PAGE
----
Today we meet Andrew Biss, author of The End of the World.
Here is the Goodreads blurb:
Accustomed to a life of cosseted seclusion at home with his parents, Valentine is suddenly faced with making his own way in the world. His new life is quickly upended, however, when he's mugged at gunpoint. Finding shelter at a mysterious inn run by the dour Mrs. Anna, he soon encounters a Bosnian woman with a hole where her stomach used to be, an American entrepreneur with a scheme to implant televisions into people's foreheads, and a Catholic priest who attempts to lure him down inside a kitchen sink. Then things start getting strange... An odd, yet oddly touching tale of life, death, and the space in-between.
Doesn’t that sound just too good to miss. I can’t wait to start reading my copy – look out for my review! But let’s get to know Andrew a bit better in the meantime.
Andrew, when did you start writing?
I came to writing a little later in life than some, and through playwriting. I'd always been a bit of a bookworm, but actually writing a book was something I never considered. I studied art and design at college and then went on to pursue an acting career - which I was never quite able to catch up with. Mostly on the stage but also a little film work (I’m in Francis Ford Coppola’s ‘Dracula’ for about two seconds!). When I lost the acting bug, I decided to try my hand at writing a play. I was immediately hooked, my plays started getting produced and winning awards, and I’ve been doing it ever since – more than a decade now. My recent segue into the realm of fiction writing is a new “chapter” in my writing journey, and one that I’m finding incredibly rewarding. It’s very different from playwriting, and in a way I’ve felt like I’ve been learning a new language.
Does your family support you in your writing?
I'm very fortunate to have a family that has always been supportive of me in whatever artistic direction I've followed. I know that some people aren't so lucky and I wish it wasn't so.
How long does it usually take you to write a book?
That's pretty hard to quantify as I have a full-time job, since I'm not able to support myself from my writing alone...yet. Along with all the other commitments and "life stuff" that we all have, it can make finding the time for writing quite a challenge. You just have to eek out every spare moment you have and make the most of it. I often wish life came with a "pause" button.
What inspired you to write this book?
Actually it was a number of things. I'd been reading up on Buddhism, just because I thought I ought to as I didn't really know much about it. It was then that I learned about the state of Bardo, from the Tibetan Book of the Dead - this strange and sometimes frightening plane between death and rebirth. Reading about that took my imagination hostage for quite a while. Simultaneously, I'd been toying with an idea for a story about a young man who was home schooled and completely shielded from the world by his parents, who was then suddenly thrown into the real world with no real knowledge of life other than what he'd learned in books, from his parents, or from the television. From that came The End of the World.
Who designed the cover?
I did. As I mentioned earlier, my background is in art and design, so that aspect of independent publishing - rather than a chore as it is for some - is something I enjoy.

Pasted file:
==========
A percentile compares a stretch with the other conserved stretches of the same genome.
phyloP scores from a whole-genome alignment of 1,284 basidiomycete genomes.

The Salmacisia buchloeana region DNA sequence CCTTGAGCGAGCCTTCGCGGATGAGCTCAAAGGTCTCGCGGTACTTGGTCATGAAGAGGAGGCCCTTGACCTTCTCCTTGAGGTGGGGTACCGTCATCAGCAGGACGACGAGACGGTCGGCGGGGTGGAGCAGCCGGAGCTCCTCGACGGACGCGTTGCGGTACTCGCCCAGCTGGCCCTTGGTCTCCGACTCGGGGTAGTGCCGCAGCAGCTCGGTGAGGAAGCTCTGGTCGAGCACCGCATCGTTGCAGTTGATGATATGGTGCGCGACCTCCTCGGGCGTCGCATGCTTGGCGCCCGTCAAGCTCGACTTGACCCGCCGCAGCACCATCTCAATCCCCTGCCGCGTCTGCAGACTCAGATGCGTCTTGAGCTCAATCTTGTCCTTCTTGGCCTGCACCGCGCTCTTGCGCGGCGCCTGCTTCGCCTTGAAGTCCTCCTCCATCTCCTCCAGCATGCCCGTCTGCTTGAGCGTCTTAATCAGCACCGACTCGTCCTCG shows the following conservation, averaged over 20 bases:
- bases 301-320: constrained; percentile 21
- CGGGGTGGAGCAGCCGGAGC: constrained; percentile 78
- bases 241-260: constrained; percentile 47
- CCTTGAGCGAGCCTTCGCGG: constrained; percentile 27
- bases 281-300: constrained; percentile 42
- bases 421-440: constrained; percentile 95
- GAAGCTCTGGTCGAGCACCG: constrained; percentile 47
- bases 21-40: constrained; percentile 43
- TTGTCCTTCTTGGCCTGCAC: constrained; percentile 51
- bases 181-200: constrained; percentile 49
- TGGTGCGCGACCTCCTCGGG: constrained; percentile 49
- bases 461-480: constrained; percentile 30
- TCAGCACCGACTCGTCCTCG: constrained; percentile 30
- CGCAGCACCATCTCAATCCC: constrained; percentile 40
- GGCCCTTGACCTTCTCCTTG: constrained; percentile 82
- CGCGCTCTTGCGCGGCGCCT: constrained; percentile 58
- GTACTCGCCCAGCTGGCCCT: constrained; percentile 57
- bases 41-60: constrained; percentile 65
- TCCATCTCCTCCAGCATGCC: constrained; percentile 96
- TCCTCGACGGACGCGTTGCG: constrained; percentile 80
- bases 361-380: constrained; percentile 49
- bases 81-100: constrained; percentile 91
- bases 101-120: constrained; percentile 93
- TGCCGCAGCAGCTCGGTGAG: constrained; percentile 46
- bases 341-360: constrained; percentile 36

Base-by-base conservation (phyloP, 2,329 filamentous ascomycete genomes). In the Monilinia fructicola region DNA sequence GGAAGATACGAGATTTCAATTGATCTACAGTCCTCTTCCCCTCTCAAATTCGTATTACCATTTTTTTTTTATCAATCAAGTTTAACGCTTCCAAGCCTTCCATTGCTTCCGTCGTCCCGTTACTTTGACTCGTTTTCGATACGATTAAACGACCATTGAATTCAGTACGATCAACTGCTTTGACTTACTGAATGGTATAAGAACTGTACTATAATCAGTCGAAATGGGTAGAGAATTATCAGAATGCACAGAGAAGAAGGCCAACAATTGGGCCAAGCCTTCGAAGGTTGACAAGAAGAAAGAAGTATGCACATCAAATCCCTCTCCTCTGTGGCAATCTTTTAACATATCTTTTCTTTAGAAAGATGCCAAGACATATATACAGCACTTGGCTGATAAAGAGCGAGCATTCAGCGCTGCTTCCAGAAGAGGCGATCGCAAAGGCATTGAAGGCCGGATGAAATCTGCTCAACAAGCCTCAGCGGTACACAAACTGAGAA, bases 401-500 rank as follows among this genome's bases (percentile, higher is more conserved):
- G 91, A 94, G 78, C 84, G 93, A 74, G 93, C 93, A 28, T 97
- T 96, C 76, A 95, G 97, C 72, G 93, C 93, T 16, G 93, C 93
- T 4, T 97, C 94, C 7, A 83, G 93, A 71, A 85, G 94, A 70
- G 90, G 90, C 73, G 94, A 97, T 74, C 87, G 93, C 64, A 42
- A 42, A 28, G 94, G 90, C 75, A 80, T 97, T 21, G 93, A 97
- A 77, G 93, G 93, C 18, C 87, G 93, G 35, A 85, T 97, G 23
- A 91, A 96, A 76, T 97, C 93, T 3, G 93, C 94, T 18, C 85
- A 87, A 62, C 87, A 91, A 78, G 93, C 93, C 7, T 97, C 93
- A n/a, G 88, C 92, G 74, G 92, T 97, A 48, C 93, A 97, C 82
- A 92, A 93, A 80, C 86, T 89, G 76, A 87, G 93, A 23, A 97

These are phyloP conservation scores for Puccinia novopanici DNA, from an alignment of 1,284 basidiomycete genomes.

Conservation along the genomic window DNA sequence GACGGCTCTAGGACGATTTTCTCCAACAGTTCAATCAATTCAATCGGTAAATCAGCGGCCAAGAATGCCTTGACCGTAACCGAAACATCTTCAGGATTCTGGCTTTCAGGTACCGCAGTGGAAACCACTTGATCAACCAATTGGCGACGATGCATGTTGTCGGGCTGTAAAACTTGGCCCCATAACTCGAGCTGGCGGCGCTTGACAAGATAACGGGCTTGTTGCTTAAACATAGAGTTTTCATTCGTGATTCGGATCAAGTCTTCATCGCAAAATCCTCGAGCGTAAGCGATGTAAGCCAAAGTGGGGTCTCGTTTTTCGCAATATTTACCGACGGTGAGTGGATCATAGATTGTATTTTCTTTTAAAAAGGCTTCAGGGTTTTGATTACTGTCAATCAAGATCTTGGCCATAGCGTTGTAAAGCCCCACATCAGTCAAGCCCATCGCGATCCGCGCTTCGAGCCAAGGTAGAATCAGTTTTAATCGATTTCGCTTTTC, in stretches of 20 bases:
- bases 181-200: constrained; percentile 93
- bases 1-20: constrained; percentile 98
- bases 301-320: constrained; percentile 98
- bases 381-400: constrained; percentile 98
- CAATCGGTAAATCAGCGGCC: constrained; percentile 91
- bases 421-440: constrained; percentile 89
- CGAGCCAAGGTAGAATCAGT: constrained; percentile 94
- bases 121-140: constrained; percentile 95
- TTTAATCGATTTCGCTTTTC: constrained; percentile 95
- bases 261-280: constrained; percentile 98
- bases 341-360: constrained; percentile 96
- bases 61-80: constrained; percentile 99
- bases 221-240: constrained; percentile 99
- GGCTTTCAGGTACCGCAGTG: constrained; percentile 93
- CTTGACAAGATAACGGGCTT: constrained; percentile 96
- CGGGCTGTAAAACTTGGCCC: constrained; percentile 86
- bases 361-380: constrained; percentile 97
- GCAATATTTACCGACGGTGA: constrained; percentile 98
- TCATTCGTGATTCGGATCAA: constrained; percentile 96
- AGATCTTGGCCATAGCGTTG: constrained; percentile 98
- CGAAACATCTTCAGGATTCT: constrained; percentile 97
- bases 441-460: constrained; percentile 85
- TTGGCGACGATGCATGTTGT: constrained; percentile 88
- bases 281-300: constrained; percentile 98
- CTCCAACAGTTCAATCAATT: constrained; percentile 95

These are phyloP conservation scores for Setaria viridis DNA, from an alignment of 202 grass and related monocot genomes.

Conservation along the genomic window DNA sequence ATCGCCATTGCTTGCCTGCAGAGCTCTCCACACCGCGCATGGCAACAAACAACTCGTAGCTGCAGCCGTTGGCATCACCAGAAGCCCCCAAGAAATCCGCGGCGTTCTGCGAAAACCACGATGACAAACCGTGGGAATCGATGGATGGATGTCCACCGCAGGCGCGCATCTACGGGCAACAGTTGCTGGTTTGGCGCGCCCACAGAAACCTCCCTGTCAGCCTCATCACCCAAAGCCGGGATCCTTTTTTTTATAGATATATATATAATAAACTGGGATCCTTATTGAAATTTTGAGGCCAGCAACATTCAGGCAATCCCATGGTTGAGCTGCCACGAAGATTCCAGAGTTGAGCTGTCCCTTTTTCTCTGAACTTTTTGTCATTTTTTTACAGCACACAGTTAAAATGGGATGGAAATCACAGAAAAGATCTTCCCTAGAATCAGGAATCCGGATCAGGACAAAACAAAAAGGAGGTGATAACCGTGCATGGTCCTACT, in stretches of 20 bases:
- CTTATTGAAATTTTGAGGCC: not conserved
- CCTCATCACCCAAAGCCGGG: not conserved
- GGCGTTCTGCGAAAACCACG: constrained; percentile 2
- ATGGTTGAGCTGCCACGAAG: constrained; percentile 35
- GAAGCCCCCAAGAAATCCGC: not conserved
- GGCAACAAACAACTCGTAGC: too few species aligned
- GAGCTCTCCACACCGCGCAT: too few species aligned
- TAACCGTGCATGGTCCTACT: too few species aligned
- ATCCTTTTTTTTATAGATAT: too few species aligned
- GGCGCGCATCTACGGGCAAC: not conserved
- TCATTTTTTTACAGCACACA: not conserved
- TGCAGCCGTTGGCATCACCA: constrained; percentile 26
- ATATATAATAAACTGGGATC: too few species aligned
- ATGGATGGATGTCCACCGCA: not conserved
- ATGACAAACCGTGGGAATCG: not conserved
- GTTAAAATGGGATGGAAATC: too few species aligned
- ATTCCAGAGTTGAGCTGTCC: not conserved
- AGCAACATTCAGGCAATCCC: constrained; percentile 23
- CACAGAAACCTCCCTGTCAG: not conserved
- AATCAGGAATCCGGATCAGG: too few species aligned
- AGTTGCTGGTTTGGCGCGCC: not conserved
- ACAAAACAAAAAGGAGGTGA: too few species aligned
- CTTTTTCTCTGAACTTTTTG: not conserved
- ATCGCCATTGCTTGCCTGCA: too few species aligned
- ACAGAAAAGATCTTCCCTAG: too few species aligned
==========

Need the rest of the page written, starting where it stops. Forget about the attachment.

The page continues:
Wow, you did a great job – really love the cover!
What is your next project?
It's a book entitled "Schism" which I hope to have out in the next month or two. It's a darkly humorous, sometimes frightening, and ultimately tragic tale, and I would describe as a psychological thriller of a different breed. The main protagonist, Horatio Higgins, is, in my humble opinion, one of the most interesting and complex characters I've ever written. Advance warning, though: It's not for the squeamish.
What is the hardest thing about being an author?
Aside from the aforementioned issue of actually finding the time to write (in my case), I would have to say finding your audience. It's a great big world out there, with lots and lots of people who have very different tastes. Getting your books noticed from among the plethora of other books out there is a task in itself, but from there you have to find those that enjoy the kind of books that you write. Hard as it is sometimes, though, I wouldn't change it for the world. I love writing and I'm never happier than when someone has connected with something I've written.
Who are some of the authors that inspire you?
Perhaps an odd list, but here you go: Among others, W. Somerset Maugham, Joe Orton, Evelyn Waugh, Edward Albee, Graham Greene, Oscar Wilde, Jean Paul Sartre, Quentin Crisp, Stevie Smith, Kurt Vonnegut, and Jackie Collins. (Okay, maybe not the last one.)
You almost threw me with Jackie Collins – lol!!
What is in your own TBR pile?
Currently, The Miracle Inspector by Helen Smith, Vacation by Jeremy Shipp, and The Old Store by Peter Salisbury.
The works of award-winning author and playwright Andrew Biss have been produced in New York, London, Los Angeles, and many other cities across North America and Europe. His plays have won awards on both coasts of the U.S., critical acclaim in the U.K., and are an Off-Off-Broadway mainstay.
His work is published by Smith & Kraus, Inc., Meriwether Publishing Ltd., and JAC Publishing & Promotions.
He is a graduate of the University of the Arts London, and a member of the Dramatists Guild of America, Inc.
** Giveaway **
I am so happy today as Andrew is giving one lucky commenter the opportunity to win a eCopy of The End of the World. Yay. Leave a comment for Andrew and I will draw the lucky number on
07 November 2011.
Thank you so much, Andrew. It has been great fun talking to you and we wish you lots of success on the road ahead!